Eric Bibb & Habib Koite: Brothers in Bamako

American singer-guitarist Eric Bibb and West African singer-guitarist Habib Koité have joined forces for the new album, Brothers in Bamako. The two first met and became friends a decade ago when Putumayo Records invited both musicians to play on Mali to Memphis and they’ve finally gotten around to recording together. More than a simple duet album, Brothers in Bamako is a true collaboration. In addition to singing and playing together, Bibb and Koité co-wrote most of the songs to marry their respective folk-blues and world music styles. Brothers in Bamako will be released on Novemeber 6th.

I’ve been a fan of both artists for so long, I may have been a little too excited to hear their substantial talents unite. I was very disappointed with the two lackluster opening tracks, “On My Way to Bamako” and “L.A.” Perhaps the problem was that Bibb and Koité were divided for those introductory songs. The tracks co-written by and co-starring both artists are much more interesting.

Things greatly improve on their first proper collaboration, “Touma Ni Kelen/Needed Time.” As I’d hoped, Bibb’s gospel-influenced, bluesy folk style and Koité’s fusion of traditional and modern Malian rhythms complement each other perfectly.

The stand out tracks are the multi-instrumental duet “Tombouctou,” a revamped “With My Maker I Am One” (originally featured on Bibb’s Booker’s Guitar album), Koité’s haunting “Foro Bana” (from his Ma Ya album) and a beautifully subtle rendition of Dylan’s “Blowing in the Wind.”

Other highlights include “We Don’t Care,” the pretty instrumental “Nani Le” and the banjo-driven “Khafolé.”


Eric Bibb Official Site
Habib Koité Official Site

Habib Koité: Afriki

Afriki is the latest effort from Malian guitarist Habib Koité and his band Bamada. The disc was released in September on Cumbancha Records. Koité is apparently known for his unique playing style. He tunes his instrument “to the pentatonic scale and plays on open strings as one would on a kamale n’goni” (I’m quoting his press release there, as I’m unfamiliar with the technique). Koité’s music blends traditional rhythms and melodies from Mali with his own modern style. The result is a very pretty acoustic sound lightly accented with traditional instruments such as polyphonic hunter’s horns, balafón (wooden xylophone), and n’goni (a Malian lute).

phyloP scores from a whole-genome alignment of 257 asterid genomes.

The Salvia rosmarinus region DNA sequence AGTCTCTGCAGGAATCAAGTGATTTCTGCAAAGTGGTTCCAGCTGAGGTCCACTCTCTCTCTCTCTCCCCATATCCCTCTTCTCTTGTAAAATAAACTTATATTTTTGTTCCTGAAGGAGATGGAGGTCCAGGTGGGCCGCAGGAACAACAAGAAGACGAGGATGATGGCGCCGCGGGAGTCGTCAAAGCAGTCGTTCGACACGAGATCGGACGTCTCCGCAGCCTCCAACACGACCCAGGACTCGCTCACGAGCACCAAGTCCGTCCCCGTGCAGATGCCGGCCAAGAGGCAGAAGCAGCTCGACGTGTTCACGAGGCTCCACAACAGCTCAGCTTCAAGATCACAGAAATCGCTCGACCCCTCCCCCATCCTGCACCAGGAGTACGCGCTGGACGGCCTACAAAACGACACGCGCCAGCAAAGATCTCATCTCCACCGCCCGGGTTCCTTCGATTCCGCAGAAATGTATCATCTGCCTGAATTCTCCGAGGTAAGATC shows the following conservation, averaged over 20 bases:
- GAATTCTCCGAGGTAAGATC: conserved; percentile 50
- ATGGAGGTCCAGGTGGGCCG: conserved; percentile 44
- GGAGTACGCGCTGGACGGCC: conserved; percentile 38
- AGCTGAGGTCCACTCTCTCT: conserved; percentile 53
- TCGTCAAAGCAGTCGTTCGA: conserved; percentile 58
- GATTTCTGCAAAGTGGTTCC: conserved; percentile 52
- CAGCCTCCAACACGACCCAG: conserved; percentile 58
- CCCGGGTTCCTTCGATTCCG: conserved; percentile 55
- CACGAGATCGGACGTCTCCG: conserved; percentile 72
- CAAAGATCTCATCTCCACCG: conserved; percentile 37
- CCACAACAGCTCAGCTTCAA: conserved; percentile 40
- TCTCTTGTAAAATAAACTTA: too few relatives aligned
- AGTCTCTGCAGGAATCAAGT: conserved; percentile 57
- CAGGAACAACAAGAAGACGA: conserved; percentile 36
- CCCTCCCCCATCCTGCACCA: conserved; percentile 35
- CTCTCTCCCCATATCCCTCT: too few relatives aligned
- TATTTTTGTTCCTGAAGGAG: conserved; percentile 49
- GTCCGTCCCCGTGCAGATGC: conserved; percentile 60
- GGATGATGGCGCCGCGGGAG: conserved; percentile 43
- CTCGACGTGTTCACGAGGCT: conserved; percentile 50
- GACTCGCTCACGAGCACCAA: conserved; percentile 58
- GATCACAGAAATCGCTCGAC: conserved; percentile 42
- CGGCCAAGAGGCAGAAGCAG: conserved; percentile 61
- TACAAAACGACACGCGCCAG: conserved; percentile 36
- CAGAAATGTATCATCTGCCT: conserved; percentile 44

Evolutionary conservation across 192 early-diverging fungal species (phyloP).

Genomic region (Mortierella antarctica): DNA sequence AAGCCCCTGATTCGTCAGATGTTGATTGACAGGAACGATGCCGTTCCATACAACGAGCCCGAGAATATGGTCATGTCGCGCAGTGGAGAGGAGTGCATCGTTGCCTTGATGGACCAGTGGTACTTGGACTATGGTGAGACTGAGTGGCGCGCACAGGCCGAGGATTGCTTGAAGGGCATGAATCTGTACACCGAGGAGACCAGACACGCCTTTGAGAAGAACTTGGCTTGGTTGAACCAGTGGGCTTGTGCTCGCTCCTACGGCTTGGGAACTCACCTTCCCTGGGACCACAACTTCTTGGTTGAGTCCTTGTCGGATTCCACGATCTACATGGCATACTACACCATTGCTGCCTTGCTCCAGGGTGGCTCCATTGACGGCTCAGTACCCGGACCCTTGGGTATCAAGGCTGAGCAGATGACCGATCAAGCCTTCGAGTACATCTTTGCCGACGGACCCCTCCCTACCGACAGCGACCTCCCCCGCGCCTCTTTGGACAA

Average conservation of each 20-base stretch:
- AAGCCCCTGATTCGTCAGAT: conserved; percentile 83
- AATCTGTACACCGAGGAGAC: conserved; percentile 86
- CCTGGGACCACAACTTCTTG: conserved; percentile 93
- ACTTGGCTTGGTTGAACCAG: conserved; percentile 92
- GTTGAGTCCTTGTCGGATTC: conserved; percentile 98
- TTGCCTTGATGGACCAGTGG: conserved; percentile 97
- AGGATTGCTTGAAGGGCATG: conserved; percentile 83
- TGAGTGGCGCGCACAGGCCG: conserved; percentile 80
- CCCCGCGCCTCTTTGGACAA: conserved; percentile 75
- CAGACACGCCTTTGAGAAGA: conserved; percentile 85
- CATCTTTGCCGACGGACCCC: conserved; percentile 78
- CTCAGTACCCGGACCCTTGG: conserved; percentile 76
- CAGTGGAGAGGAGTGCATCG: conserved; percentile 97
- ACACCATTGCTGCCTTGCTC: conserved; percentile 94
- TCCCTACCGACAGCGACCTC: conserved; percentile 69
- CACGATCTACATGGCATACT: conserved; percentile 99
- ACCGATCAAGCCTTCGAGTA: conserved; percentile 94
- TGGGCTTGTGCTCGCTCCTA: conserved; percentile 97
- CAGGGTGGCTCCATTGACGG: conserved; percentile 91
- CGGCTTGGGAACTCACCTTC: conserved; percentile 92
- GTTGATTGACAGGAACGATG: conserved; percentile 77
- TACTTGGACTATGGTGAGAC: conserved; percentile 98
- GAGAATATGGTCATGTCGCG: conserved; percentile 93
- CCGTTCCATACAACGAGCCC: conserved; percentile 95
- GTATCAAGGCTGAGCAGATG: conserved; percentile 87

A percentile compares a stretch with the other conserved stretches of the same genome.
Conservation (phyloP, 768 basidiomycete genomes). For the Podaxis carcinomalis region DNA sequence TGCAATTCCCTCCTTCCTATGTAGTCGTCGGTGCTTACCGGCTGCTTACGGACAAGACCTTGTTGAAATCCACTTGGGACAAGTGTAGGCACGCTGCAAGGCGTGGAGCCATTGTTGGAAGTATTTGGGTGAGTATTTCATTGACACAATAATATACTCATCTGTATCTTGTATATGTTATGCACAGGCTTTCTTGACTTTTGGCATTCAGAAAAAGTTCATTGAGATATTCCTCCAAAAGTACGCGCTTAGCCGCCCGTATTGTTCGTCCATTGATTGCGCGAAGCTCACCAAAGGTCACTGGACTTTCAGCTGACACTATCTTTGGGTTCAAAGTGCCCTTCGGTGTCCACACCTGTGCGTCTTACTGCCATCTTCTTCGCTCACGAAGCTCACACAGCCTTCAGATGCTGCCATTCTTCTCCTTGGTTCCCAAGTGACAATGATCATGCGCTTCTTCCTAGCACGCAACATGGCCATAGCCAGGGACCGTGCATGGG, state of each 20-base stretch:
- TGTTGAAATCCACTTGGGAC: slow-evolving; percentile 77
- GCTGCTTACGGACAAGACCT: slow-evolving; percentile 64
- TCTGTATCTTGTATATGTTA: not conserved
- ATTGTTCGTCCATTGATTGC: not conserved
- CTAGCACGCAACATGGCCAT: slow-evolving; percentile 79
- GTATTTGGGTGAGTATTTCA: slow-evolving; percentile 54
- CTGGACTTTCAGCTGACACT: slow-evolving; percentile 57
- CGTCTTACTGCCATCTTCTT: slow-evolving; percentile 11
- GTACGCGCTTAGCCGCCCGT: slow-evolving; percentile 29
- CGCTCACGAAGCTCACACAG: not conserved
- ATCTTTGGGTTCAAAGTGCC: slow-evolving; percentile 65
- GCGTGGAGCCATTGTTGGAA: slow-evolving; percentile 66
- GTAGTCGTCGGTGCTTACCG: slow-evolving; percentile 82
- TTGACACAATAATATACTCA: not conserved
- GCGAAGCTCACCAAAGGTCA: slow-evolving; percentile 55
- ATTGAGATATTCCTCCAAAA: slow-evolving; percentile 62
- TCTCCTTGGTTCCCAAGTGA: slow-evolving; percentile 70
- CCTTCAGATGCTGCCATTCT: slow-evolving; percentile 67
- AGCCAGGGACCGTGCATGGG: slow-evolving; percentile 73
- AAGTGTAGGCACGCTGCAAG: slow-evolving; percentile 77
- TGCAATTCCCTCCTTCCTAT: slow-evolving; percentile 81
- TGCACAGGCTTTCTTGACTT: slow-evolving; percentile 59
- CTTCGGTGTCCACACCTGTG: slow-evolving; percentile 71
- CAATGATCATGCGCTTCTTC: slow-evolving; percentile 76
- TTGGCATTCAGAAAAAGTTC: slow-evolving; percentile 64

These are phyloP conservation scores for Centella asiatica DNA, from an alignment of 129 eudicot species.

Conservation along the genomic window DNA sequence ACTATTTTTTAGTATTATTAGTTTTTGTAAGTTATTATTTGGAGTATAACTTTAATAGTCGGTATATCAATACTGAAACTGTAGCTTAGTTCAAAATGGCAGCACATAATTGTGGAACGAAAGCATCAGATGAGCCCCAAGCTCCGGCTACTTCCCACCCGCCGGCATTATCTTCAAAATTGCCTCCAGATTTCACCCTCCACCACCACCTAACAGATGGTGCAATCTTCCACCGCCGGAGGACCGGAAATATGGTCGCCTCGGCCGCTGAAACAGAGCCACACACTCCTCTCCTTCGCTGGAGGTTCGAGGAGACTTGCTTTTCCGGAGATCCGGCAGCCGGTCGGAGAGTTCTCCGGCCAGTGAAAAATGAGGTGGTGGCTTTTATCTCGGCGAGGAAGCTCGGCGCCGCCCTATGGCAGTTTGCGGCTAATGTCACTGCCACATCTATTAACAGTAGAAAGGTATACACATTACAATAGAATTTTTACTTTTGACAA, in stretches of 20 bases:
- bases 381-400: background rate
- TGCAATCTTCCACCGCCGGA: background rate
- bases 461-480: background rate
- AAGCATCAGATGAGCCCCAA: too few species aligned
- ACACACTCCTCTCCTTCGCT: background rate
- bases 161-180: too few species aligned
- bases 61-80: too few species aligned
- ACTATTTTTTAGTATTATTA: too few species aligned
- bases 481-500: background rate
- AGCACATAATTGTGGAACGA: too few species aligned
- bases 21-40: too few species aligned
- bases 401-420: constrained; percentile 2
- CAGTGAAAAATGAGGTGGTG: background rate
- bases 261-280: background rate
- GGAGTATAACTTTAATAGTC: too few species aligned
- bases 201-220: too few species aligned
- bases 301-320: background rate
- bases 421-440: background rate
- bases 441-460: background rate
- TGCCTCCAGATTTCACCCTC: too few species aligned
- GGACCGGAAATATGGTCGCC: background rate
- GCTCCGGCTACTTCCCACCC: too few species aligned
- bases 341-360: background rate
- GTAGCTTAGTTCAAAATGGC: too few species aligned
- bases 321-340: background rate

Habib’s warm voice and captivating concoction of soft acoustics with exotic horns, strings, and percussion are best heard in “Namania”, “Africa”, “Fimani”, and “Barra”.

“Namania” is a parable of lost love that also addresses the loss of nature and culture in the face of modernization. The brass accented “Africa” calls upon Africans to take responsibility for their own future instead of depending on the outside world. “Fimani” is a harmonica laced love song, this time from the female’s point of view. And “Barra” – which encourages Mali’s farmers, fishermen, and tradesmen to work – throws an unusually bluesy violin into the worldly instrumentation.

The spellbinding stand out track “N’Teri” goes a step further by layering the haunting sound of antelope horns and lute with a chanting chorus of male voices.

“N’tesse” addresses the family as the foundation of Malian society, and “Massaké” tackles the effects of spoiling children. The lovely finale “Titati” is a solo instrumental guitar piece based on the Mandinka proverb: “Try To Know Those Who Love You”.

Habib Koité Official Site

Buy the CD or Mp3s